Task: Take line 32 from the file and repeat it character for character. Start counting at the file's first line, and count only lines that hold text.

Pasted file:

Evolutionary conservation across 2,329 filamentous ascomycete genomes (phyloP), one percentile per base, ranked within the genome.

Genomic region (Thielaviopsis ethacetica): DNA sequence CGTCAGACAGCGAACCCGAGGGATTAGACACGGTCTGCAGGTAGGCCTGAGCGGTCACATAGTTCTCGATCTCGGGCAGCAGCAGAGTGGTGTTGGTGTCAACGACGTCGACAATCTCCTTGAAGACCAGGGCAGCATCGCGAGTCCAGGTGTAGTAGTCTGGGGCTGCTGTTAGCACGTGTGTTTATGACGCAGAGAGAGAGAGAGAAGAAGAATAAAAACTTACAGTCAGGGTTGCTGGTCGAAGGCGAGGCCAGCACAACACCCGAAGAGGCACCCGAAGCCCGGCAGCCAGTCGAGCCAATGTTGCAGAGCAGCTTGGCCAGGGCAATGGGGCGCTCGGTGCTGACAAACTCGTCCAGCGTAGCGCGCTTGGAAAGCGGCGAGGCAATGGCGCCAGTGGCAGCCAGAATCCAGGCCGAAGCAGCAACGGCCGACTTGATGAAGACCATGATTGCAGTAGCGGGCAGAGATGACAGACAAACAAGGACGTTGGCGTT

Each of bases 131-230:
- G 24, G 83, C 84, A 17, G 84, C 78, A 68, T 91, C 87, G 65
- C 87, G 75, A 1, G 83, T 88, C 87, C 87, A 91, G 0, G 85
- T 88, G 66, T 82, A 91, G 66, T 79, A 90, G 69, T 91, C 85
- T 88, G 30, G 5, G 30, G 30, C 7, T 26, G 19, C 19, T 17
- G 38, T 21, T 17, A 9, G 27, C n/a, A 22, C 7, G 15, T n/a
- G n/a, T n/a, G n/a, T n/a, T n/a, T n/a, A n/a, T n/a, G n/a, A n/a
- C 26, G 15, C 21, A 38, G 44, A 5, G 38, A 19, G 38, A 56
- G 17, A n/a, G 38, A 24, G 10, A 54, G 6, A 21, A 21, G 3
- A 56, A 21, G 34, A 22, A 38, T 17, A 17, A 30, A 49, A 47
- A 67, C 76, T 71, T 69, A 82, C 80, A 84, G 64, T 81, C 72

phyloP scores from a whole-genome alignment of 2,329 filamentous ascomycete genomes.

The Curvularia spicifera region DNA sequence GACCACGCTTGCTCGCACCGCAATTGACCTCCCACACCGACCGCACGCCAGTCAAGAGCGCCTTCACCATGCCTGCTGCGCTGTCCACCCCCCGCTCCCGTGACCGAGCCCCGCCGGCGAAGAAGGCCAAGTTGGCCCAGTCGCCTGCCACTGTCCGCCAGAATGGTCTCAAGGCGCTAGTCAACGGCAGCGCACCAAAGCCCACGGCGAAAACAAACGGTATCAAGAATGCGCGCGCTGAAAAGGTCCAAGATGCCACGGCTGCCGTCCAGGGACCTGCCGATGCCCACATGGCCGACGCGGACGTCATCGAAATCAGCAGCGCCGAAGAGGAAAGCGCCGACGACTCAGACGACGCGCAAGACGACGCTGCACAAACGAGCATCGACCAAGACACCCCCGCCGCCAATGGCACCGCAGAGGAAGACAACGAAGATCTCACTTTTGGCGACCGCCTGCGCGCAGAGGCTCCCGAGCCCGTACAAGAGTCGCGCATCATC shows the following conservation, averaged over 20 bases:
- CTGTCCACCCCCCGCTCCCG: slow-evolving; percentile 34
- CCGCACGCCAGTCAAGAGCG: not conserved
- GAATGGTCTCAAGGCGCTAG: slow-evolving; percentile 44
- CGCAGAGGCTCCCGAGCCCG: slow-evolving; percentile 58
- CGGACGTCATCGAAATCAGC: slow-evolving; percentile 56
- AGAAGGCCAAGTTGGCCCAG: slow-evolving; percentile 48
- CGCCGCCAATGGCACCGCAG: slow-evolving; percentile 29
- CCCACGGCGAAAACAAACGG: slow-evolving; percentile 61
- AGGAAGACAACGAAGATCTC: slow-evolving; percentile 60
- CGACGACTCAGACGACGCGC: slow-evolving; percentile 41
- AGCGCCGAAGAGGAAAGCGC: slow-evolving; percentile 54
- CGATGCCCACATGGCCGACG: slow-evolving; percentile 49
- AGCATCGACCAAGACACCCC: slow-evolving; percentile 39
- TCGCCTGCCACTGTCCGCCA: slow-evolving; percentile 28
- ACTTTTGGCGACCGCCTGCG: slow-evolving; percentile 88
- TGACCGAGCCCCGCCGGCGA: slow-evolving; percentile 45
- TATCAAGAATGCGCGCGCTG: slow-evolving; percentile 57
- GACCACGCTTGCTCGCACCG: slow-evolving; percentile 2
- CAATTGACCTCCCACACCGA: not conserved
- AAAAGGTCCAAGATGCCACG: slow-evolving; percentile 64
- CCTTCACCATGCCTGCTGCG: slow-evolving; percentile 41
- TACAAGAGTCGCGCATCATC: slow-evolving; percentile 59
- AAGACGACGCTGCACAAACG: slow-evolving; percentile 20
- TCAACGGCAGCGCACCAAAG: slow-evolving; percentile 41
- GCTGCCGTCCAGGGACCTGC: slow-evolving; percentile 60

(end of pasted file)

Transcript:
- TATCAAGAATGCGCGCGCTG: slow-evolving; percentile 57